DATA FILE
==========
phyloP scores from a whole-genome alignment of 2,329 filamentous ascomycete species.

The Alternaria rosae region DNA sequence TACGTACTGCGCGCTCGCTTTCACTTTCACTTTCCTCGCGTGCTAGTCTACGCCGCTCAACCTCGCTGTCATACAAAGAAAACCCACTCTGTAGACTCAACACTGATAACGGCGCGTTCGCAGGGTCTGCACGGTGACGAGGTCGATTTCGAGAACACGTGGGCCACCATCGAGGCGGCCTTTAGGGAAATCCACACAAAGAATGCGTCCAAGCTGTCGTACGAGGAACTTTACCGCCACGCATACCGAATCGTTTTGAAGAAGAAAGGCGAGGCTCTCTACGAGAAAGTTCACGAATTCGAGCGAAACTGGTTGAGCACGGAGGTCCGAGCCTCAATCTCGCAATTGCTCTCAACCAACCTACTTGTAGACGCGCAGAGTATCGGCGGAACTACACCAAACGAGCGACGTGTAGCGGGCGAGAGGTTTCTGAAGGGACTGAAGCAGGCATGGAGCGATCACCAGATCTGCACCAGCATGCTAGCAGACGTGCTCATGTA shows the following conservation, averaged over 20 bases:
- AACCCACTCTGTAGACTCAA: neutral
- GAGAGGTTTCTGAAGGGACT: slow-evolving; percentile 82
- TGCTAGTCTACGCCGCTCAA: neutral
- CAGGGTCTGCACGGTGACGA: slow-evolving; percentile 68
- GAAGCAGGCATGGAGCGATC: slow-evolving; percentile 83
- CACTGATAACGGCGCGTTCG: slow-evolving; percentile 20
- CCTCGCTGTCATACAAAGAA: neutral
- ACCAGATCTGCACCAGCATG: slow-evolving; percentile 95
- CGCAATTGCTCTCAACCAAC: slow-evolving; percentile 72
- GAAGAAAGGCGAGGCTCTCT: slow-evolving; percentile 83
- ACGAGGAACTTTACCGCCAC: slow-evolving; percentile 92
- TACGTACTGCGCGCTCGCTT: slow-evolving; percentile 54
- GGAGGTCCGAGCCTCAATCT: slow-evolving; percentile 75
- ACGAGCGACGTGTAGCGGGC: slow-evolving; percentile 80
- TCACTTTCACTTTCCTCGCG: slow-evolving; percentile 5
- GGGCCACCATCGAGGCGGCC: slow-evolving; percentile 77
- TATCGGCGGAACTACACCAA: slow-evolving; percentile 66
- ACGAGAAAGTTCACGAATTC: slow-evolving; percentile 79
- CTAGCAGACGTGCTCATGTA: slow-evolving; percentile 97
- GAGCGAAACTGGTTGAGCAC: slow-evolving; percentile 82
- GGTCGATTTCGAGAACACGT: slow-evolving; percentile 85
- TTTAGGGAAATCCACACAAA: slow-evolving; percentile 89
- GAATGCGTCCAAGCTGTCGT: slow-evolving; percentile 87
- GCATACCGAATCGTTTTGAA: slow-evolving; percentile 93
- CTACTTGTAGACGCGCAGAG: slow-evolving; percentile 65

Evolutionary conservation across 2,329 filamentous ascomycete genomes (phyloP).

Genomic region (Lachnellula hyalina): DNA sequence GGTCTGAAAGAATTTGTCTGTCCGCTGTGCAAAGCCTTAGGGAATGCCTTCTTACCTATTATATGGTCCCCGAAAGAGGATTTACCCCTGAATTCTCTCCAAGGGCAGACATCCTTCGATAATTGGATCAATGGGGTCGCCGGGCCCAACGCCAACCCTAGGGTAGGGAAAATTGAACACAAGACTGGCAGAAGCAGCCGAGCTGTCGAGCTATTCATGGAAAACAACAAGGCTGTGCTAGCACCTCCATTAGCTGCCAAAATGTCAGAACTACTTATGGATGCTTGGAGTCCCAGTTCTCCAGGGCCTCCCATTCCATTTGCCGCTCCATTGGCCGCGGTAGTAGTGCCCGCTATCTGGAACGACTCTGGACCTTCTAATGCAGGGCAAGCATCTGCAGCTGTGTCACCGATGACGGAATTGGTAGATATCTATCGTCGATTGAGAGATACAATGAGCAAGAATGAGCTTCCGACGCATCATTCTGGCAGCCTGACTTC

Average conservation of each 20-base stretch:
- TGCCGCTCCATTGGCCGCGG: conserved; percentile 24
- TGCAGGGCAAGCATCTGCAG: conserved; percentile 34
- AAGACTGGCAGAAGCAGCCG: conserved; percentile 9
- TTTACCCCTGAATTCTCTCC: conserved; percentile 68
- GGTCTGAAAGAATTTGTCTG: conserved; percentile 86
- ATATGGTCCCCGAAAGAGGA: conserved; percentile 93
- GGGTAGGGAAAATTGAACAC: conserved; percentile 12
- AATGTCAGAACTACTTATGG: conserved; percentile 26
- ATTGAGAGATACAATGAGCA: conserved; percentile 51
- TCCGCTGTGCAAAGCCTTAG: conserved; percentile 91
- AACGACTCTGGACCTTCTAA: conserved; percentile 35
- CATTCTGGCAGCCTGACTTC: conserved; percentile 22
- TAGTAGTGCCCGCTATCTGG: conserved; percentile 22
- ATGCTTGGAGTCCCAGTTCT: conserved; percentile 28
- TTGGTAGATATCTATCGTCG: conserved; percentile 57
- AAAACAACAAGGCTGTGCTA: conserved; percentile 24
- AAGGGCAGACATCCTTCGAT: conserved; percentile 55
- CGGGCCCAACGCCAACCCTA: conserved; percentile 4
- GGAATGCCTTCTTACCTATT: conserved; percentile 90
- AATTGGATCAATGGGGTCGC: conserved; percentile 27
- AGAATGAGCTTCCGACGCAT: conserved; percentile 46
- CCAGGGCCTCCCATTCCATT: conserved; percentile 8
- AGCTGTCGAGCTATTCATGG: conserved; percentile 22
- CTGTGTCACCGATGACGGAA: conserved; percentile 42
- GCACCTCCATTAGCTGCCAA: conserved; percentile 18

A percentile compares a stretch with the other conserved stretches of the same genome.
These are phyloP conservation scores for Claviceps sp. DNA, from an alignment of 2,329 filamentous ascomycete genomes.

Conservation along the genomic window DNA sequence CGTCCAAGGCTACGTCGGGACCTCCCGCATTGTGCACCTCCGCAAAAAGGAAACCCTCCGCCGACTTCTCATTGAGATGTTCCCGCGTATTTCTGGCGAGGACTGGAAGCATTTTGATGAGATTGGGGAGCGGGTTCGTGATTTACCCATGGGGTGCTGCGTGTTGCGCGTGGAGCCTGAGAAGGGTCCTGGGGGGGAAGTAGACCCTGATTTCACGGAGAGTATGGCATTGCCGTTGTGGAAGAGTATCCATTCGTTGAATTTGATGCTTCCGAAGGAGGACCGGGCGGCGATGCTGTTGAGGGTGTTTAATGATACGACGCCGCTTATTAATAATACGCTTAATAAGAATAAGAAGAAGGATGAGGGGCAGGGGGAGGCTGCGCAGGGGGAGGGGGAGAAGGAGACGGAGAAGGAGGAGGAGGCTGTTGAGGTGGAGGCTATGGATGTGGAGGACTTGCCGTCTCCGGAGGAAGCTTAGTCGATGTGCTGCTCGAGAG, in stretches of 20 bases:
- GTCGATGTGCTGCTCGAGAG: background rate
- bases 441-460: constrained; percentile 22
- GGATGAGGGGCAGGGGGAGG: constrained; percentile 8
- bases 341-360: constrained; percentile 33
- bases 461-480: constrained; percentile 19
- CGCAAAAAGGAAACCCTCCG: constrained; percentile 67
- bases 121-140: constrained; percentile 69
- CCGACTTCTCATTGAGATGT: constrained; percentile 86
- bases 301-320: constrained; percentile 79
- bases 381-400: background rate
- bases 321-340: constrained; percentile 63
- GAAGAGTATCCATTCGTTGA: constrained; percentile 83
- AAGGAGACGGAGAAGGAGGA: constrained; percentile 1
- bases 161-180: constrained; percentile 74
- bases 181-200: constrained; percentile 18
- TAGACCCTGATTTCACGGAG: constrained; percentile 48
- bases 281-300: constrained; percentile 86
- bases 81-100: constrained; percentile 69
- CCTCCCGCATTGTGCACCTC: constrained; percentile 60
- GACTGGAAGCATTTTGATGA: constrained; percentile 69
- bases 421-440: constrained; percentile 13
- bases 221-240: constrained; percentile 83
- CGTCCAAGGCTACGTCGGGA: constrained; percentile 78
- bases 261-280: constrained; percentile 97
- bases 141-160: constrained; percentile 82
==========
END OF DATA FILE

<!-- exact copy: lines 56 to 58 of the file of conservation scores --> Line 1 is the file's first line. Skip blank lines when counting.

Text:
A percentile compares a stretch with the other conserved stretches of the same genome.
These are phyloP conservation scores for Claviceps sp. DNA, from an alignment of 2,329 filamentous ascomycete genomes.

Conservation along the genomic window DNA sequence CGTCCAAGGCTACGTCGGGACCTCCCGCATTGTGCACCTCCGCAAAAAGGAAACCCTCCGCCGACTTCTCATTGAGATGTTCCCGCGTATTTCTGGCGAGGACTGGAAGCATTTTGATGAGATTGGGGAGCGGGTTCGTGATTTACCCATGGGGTGCTGCGTGTTGCGCGTGGAGCCTGAGAAGGGTCCTGGGGGGGAAGTAGACCCTGATTTCACGGAGAGTATGGCATTGCCGTTGTGGAAGAGTATCCATTCGTTGAATTTGATGCTTCCGAAGGAGGACCGGGCGGCGATGCTGTTGAGGGTGTTTAATGATACGACGCCGCTTATTAATAATACGCTTAATAAGAATAAGAAGAAGGATGAGGGGCAGGGGGAGGCTGCGCAGGGGGAGGGGGAGAAGGAGACGGAGAAGGAGGAGGAGGCTGTTGAGGTGGAGGCTATGGATGTGGAGGACTTGCCGTCTCCGGAGGAAGCTTAGTCGATGTGCTGCTCGAGAG, in stretches of 20 bases: